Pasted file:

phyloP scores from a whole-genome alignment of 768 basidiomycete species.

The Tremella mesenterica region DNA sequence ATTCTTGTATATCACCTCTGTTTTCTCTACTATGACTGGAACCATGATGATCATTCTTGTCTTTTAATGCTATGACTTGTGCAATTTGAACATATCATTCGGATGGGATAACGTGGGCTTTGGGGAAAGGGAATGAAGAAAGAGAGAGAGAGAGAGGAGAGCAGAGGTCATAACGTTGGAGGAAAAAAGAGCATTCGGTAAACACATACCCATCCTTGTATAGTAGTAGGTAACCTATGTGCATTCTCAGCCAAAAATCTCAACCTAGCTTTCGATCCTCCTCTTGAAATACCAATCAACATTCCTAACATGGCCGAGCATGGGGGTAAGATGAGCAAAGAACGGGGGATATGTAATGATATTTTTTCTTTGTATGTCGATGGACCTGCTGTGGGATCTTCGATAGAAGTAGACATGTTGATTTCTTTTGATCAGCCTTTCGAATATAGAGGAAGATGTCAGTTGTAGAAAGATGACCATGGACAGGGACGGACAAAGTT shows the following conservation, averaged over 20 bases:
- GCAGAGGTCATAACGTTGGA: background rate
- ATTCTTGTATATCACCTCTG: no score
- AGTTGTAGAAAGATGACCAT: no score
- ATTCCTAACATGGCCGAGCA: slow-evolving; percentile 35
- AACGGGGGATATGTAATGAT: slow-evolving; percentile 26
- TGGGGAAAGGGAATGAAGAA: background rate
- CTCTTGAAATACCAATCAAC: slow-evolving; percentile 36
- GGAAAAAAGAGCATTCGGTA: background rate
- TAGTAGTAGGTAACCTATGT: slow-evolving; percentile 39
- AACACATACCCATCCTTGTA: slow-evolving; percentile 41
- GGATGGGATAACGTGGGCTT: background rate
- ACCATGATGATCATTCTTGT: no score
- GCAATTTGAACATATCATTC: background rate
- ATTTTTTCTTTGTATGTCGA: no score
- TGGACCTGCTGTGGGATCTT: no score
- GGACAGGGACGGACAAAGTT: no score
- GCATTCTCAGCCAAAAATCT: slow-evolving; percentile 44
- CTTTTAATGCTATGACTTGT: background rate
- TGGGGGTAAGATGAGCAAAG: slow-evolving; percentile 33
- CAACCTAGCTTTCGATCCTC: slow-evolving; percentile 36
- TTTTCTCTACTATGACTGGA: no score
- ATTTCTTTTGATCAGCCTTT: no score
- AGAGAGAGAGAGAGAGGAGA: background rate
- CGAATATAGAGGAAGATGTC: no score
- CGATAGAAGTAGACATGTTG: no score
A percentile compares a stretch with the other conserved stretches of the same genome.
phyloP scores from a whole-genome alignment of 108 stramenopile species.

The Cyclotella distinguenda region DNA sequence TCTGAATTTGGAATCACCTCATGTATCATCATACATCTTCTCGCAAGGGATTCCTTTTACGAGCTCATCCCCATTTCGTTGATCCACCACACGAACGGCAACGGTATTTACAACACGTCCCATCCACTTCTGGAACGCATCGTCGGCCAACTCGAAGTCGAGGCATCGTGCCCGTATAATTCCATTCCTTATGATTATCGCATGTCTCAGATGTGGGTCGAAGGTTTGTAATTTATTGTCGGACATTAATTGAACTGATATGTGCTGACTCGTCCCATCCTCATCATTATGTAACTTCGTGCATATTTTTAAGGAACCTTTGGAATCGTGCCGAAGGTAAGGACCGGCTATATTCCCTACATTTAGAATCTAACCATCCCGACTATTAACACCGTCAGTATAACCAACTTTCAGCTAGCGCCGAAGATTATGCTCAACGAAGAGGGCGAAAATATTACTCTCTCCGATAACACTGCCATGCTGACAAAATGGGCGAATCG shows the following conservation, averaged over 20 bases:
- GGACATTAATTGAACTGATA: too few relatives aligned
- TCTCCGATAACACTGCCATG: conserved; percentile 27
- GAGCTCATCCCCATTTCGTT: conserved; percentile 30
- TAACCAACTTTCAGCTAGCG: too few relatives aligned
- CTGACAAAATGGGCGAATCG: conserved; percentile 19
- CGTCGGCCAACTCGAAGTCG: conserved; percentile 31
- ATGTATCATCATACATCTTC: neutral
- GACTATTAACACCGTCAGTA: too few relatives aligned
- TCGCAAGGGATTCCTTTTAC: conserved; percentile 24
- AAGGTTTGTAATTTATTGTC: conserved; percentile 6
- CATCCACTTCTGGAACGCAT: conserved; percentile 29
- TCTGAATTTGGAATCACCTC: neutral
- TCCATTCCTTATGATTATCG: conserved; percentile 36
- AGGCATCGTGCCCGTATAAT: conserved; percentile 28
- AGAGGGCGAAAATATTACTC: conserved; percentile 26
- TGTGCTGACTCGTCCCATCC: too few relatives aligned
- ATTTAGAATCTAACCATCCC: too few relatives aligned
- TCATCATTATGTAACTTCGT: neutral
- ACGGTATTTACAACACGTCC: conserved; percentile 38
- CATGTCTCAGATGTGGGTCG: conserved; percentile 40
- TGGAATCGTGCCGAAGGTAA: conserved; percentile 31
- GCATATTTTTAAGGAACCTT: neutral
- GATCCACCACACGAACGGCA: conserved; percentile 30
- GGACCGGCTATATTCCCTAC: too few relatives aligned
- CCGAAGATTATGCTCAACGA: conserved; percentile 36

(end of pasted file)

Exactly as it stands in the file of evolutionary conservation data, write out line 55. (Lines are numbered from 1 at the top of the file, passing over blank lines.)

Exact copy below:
- CCGAAGATTATGCTCAACGA: conserved; percentile 36